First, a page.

Manufacturing Strategy of Samung Mobile Phones

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← ABSTRACT ……………………………………………………………………………… 01 ← INTRODUCTION ………………………………………………………………………. 02 ← COMPETITION AMONG DIFFERENT COMPANIES …………………………… 05 ← LOOP HOLES IN OTHER COMPANIES ………………………………………….. 07 ← REASONS OF SUCCESS …………………………………………………………… 10 ← COMPANY BACKGROUND ………………………………………………………… 12 ← SANSUNG STAND IN MOBILE MARKET ……………………………………….. 14 ← BARRIER TO MARKET DEVELOPMENT ……………………………………….. 16 ← SOLUTION AGAINST BARRIER ………………………………………………….. 18 ← FUTURE TECHNOLOGY …………………………………………………………… 19 ← ULTIMATE STRATEGY ……………………………………………………………… 22 ← REFERENCES ………………………………………………………………………... 27

The forthcoming mobile communication systems are expected to provide a wide variety of services, from high-quality voice to high-definition videos, through high data rate wireless channels anywhere in the world. The high data rate requires broad frequency bands, and sufficient broadband can be achieved in higher frequency bands such as microwave, Ka-band, and millimeter-wave. Broadband wireless channels have to be connected to broadband fixed networks such as the Internet and local area networks. The future-generation systems will include not only cellular phones, but also many new types of communication systems such as broadband wireless access systems, millimeter-wave LANs, intelligent transport systems, and high altitude stratospheric platform station systems. Key to the future generations of mobile communications is multimedia communications, wireless access to broadband fixed networks, and seamless roaming among different systems. As mobile technology matures, handheld-device vendors are looking for ways to make their products more functional, and Java is one approach they are turning to. This is particularly the case with smart cellular phones, which are using Java to help add new capabilities. In smart phones, Java functions as a layer between the operating system and the hardware, or runs parallel to the OS within a separate chip.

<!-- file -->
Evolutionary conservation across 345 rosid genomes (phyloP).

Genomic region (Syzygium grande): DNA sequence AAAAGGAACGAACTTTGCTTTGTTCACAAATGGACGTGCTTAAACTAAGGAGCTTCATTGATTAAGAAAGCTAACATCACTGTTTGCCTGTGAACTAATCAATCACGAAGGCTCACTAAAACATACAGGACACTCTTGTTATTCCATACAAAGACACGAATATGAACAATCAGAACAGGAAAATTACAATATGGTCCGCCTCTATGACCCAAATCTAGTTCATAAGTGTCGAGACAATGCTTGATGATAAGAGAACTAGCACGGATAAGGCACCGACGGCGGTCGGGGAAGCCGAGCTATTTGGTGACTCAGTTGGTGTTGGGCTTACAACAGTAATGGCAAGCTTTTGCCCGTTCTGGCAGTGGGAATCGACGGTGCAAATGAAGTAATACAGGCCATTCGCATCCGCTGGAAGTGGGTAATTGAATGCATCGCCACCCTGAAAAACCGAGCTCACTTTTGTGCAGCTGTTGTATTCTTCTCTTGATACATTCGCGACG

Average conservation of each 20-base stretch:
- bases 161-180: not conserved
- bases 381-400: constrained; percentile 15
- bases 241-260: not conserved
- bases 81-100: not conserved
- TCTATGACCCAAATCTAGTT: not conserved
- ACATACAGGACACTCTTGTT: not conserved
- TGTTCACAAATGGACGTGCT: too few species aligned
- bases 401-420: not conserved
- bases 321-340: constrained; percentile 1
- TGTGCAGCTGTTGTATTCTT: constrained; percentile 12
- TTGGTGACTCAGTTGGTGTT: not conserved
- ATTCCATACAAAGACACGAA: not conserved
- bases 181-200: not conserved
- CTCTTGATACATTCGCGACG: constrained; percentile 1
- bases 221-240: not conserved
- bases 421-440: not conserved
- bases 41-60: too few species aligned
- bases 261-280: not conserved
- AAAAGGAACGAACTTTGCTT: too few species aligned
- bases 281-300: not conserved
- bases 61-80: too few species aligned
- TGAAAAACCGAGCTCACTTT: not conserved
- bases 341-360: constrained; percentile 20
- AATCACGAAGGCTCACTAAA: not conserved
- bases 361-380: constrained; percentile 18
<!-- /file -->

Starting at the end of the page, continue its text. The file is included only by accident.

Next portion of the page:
It has been said that mobile phones have become an integral part of human everyday life. In particular, unlike other technologies, mobile phones are being used without any training in every place and every situation, even on the move. This makes it essential that mobile phone interface be built to be intuitive and usable to users. Some customers prefer “simplicity”, whilst others are “highly cost-conscious”. These different preferences and needs may be crucial in terms of usability. It is taken for granted that different users in different countries have different usability criteria. Evidence of these different preferences is seen in difference in the most popular mobile handset manufacturer in each country. Nokia is most popular in Europe whereas Samsung is in Korea. One of the reasons for this may be the different brand power in these countries. Practically all the different mobile handset manufacturers have their own UI (user interface) solutions and conventions. It can be argued that users in different countries prefer different UI styles, because different mobile brands are popular in different countries, each with its own UI. Although cultural differences in technologies are very crucial. Cellular mobile telecommunications and the World Wide Web are growing at an exciting pace. In the year 1999 both GSM and the Internet reached more than 200 million registered users globally. Thus, it may be expected that users will demand the combination of mobility and multimedia services in a foreseeable time frame. Multimedia content increases and differentiates with the changing information society, and an even richer variety of audio, visual, and text-based information will be

be required in the future. UMTS, the Universal Mobile Telecommunications System, a member of the IMT-2000 family of third-generation systems, will provide these services. UMTS standardization has set a new paradigm of timely market-driven standardization in a global...
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